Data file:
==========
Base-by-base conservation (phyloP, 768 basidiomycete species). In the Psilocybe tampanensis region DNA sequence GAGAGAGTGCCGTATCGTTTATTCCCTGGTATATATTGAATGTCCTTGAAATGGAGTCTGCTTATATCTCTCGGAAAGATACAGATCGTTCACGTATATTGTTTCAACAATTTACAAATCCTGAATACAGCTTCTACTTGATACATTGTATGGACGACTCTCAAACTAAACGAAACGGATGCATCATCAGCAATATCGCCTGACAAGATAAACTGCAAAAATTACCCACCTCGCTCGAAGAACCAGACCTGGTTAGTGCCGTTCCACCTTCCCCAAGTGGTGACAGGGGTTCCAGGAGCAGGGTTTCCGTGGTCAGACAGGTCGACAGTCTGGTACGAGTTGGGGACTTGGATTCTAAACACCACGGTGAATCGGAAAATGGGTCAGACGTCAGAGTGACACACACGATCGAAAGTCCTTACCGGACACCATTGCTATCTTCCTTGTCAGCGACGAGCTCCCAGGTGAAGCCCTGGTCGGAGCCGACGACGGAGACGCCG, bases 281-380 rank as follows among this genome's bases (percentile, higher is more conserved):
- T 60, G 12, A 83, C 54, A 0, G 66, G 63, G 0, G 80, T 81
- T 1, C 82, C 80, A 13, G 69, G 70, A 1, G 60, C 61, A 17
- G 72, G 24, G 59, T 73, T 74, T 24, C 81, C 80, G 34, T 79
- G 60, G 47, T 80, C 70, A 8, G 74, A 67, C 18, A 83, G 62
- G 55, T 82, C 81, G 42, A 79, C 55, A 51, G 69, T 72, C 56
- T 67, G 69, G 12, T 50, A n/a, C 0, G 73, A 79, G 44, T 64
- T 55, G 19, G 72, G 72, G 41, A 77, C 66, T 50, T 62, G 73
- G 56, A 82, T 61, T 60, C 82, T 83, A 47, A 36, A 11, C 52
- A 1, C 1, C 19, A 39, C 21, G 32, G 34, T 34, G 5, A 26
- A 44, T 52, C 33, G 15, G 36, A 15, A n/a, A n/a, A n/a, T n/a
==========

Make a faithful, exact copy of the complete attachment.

Base-by-base conservation (phyloP, 768 basidiomycete species). In the Psilocybe tampanensis region DNA sequence GAGAGAGTGCCGTATCGTTTATTCCCTGGTATATATTGAATGTCCTTGAAATGGAGTCTGCTTATATCTCTCGGAAAGATACAGATCGTTCACGTATATTGTTTCAACAATTTACAAATCCTGAATACAGCTTCTACTTGATACATTGTATGGACGACTCTCAAACTAAACGAAACGGATGCATCATCAGCAATATCGCCTGACAAGATAAACTGCAAAAATTACCCACCTCGCTCGAAGAACCAGACCTGGTTAGTGCCGTTCCACCTTCCCCAAGTGGTGACAGGGGTTCCAGGAGCAGGGTTTCCGTGGTCAGACAGGTCGACAGTCTGGTACGAGTTGGGGACTTGGATTCTAAACACCACGGTGAATCGGAAAATGGGTCAGACGTCAGAGTGACACACACGATCGAAAGTCCTTACCGGACACCATTGCTATCTTCCTTGTCAGCGACGAGCTCCCAGGTGAAGCCCTGGTCGGAGCCGACGACGGAGACGCCG, bases 281-380 rank as follows among this genome's bases (percentile, higher is more conserved):
- T 60, G 12, A 83, C 54, A 0, G 66, G 63, G 0, G 80, T 81
- T 1, C 82, C 80, A 13, G 69, G 70, A 1, G 60, C 61, A 17
- G 72, G 24, G 59, T 73, T 74, T 24, C 81, C 80, G 34, T 79
- G 60, G 47, T 80, C 70, A 8, G 74, A 67, C 18, A 83, G 62
- G 55, T 82, C 81, G 42, A 79, C 55, A 51, G 69, T 72, C 56
- T 67, G 69, G 12, T 50, A n/a, C 0, G 73, A 79, G 44, T 64
- T 55, G 19, G 72, G 72, G 41, A 77, C 66, T 50, T 62, G 73
- G 56, A 82, T 61, T 60, C 82, T 83, A 47, A 36, A 11, C 52
- A 1, C 1, C 19, A 39, C 21, G 32, G 34, T 34, G 5, A 26
- A 44, T 52, C 33, G 15, G 36, A 15, A n/a, A n/a, A n/a, T n/a